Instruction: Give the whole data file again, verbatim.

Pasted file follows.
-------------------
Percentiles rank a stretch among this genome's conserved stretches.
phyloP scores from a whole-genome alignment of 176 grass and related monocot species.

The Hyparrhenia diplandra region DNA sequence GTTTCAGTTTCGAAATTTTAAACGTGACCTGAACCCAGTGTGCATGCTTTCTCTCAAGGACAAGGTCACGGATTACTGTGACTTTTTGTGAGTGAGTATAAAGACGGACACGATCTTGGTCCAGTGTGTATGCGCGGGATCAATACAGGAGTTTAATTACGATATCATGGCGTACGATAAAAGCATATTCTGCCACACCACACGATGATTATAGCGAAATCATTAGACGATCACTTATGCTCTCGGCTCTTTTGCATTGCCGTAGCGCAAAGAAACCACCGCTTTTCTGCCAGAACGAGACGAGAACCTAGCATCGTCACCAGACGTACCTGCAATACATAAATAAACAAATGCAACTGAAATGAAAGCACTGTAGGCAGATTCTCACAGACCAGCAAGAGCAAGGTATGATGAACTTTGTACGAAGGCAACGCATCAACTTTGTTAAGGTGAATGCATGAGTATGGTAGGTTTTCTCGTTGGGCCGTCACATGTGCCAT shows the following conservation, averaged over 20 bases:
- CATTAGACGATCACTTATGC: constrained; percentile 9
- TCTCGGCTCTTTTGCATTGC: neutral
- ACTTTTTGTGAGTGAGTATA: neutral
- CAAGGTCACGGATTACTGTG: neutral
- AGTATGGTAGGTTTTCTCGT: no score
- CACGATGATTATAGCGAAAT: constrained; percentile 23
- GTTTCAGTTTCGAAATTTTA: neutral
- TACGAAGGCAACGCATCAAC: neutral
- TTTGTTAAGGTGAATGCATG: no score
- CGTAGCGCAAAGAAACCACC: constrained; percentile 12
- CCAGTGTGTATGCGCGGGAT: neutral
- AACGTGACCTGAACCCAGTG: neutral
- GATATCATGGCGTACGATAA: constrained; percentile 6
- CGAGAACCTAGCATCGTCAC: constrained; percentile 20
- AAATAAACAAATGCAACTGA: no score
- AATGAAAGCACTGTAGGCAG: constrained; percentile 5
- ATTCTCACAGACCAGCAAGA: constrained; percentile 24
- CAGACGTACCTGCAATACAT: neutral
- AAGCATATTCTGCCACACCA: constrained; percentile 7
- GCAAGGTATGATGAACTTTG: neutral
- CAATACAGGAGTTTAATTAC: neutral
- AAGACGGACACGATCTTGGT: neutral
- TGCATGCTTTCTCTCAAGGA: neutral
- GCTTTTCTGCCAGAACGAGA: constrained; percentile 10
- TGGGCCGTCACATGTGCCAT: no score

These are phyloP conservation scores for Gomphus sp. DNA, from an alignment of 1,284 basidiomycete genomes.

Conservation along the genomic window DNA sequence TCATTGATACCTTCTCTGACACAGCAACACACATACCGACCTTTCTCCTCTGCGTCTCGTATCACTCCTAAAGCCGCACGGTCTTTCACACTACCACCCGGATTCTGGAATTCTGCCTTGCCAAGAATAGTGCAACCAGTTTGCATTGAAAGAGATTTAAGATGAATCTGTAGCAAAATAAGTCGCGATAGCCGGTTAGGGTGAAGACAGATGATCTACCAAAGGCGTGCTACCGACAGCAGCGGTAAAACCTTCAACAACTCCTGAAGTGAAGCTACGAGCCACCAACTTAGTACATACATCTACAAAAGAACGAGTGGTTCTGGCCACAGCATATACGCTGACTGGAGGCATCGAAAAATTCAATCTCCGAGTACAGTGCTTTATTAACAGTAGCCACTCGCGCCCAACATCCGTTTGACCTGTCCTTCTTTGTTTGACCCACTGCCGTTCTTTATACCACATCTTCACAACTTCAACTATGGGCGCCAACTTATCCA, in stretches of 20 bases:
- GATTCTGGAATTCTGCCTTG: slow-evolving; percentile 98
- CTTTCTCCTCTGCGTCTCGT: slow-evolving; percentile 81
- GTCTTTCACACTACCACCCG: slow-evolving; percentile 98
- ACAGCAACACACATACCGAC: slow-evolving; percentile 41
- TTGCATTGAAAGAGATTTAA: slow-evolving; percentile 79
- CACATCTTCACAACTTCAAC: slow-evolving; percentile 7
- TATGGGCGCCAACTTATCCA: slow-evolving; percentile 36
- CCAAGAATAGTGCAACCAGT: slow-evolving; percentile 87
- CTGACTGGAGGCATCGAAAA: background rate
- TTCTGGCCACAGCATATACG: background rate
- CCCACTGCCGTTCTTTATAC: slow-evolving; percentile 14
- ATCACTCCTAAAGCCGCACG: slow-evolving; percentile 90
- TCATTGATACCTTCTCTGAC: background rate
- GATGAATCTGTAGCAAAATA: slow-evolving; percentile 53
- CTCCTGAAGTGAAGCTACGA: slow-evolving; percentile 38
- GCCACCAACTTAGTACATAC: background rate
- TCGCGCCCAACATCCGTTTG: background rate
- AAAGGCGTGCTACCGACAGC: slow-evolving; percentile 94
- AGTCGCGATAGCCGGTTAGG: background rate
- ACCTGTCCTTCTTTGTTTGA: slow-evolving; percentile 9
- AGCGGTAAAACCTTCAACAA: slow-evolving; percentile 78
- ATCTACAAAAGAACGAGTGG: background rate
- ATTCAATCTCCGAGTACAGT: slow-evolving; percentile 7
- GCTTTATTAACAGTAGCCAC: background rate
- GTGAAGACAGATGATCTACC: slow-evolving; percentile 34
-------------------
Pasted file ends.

Percentiles rank a stretch among this genome's conserved stretches.
phyloP scores from a whole-genome alignment of 176 grass and related monocot species.

The Hyparrhenia diplandra region DNA sequence GTTTCAGTTTCGAAATTTTAAACGTGACCTGAACCCAGTGTGCATGCTTTCTCTCAAGGACAAGGTCACGGATTACTGTGACTTTTTGTGAGTGAGTATAAAGACGGACACGATCTTGGTCCAGTGTGTATGCGCGGGATCAATACAGGAGTTTAATTACGATATCATGGCGTACGATAAAAGCATATTCTGCCACACCACACGATGATTATAGCGAAATCATTAGACGATCACTTATGCTCTCGGCTCTTTTGCATTGCCGTAGCGCAAAGAAACCACCGCTTTTCTGCCAGAACGAGACGAGAACCTAGCATCGTCACCAGACGTACCTGCAATACATAAATAAACAAATGCAACTGAAATGAAAGCACTGTAGGCAGATTCTCACAGACCAGCAAGAGCAAGGTATGATGAACTTTGTACGAAGGCAACGCATCAACTTTGTTAAGGTGAATGCATGAGTATGGTAGGTTTTCTCGTTGGGCCGTCACATGTGCCAT shows the following conservation, averaged over 20 bases:
- CATTAGACGATCACTTATGC: constrained; percentile 9
- TCTCGGCTCTTTTGCATTGC: neutral
- ACTTTTTGTGAGTGAGTATA: neutral
- CAAGGTCACGGATTACTGTG: neutral
- AGTATGGTAGGTTTTCTCGT: no score
- CACGATGATTATAGCGAAAT: constrained; percentile 23
- GTTTCAGTTTCGAAATTTTA: neutral
- TACGAAGGCAACGCATCAAC: neutral
- TTTGTTAAGGTGAATGCATG: no score
- CGTAGCGCAAAGAAACCACC: constrained; percentile 12
- CCAGTGTGTATGCGCGGGAT: neutral
- AACGTGACCTGAACCCAGTG: neutral
- GATATCATGGCGTACGATAA: constrained; percentile 6
- CGAGAACCTAGCATCGTCAC: constrained; percentile 20
- AAATAAACAAATGCAACTGA: no score
- AATGAAAGCACTGTAGGCAG: constrained; percentile 5
- ATTCTCACAGACCAGCAAGA: constrained; percentile 24
- CAGACGTACCTGCAATACAT: neutral
- AAGCATATTCTGCCACACCA: constrained; percentile 7
- GCAAGGTATGATGAACTTTG: neutral
- CAATACAGGAGTTTAATTAC: neutral
- AAGACGGACACGATCTTGGT: neutral
- TGCATGCTTTCTCTCAAGGA: neutral
- GCTTTTCTGCCAGAACGAGA: constrained; percentile 10
- TGGGCCGTCACATGTGCCAT: no score

These are phyloP conservation scores for Gomphus sp. DNA, from an alignment of 1,284 basidiomycete genomes.

Conservation along the genomic window DNA sequence TCATTGATACCTTCTCTGACACAGCAACACACATACCGACCTTTCTCCTCTGCGTCTCGTATCACTCCTAAAGCCGCACGGTCTTTCACACTACCACCCGGATTCTGGAATTCTGCCTTGCCAAGAATAGTGCAACCAGTTTGCATTGAAAGAGATTTAAGATGAATCTGTAGCAAAATAAGTCGCGATAGCCGGTTAGGGTGAAGACAGATGATCTACCAAAGGCGTGCTACCGACAGCAGCGGTAAAACCTTCAACAACTCCTGAAGTGAAGCTACGAGCCACCAACTTAGTACATACATCTACAAAAGAACGAGTGGTTCTGGCCACAGCATATACGCTGACTGGAGGCATCGAAAAATTCAATCTCCGAGTACAGTGCTTTATTAACAGTAGCCACTCGCGCCCAACATCCGTTTGACCTGTCCTTCTTTGTTTGACCCACTGCCGTTCTTTATACCACATCTTCACAACTTCAACTATGGGCGCCAACTTATCCA, in stretches of 20 bases:
- GATTCTGGAATTCTGCCTTG: slow-evolving; percentile 98
- CTTTCTCCTCTGCGTCTCGT: slow-evolving; percentile 81
- GTCTTTCACACTACCACCCG: slow-evolving; percentile 98
- ACAGCAACACACATACCGAC: slow-evolving; percentile 41
- TTGCATTGAAAGAGATTTAA: slow-evolving; percentile 79
- CACATCTTCACAACTTCAAC: slow-evolving; percentile 7
- TATGGGCGCCAACTTATCCA: slow-evolving; percentile 36
- CCAAGAATAGTGCAACCAGT: slow-evolving; percentile 87
- CTGACTGGAGGCATCGAAAA: background rate
- TTCTGGCCACAGCATATACG: background rate
- CCCACTGCCGTTCTTTATAC: slow-evolving; percentile 14
- ATCACTCCTAAAGCCGCACG: slow-evolving; percentile 90
- TCATTGATACCTTCTCTGAC: background rate
- GATGAATCTGTAGCAAAATA: slow-evolving; percentile 53
- CTCCTGAAGTGAAGCTACGA: slow-evolving; percentile 38
- GCCACCAACTTAGTACATAC: background rate
- TCGCGCCCAACATCCGTTTG: background rate
- AAAGGCGTGCTACCGACAGC: slow-evolving; percentile 94
- AGTCGCGATAGCCGGTTAGG: background rate
- ACCTGTCCTTCTTTGTTTGA: slow-evolving; percentile 9
- AGCGGTAAAACCTTCAACAA: slow-evolving; percentile 78
- ATCTACAAAAGAACGAGTGG: background rate
- ATTCAATCTCCGAGTACAGT: slow-evolving; percentile 7
- GCTTTATTAACAGTAGCCAC: background rate
- GTGAAGACAGATGATCTACC: slow-evolving; percentile 34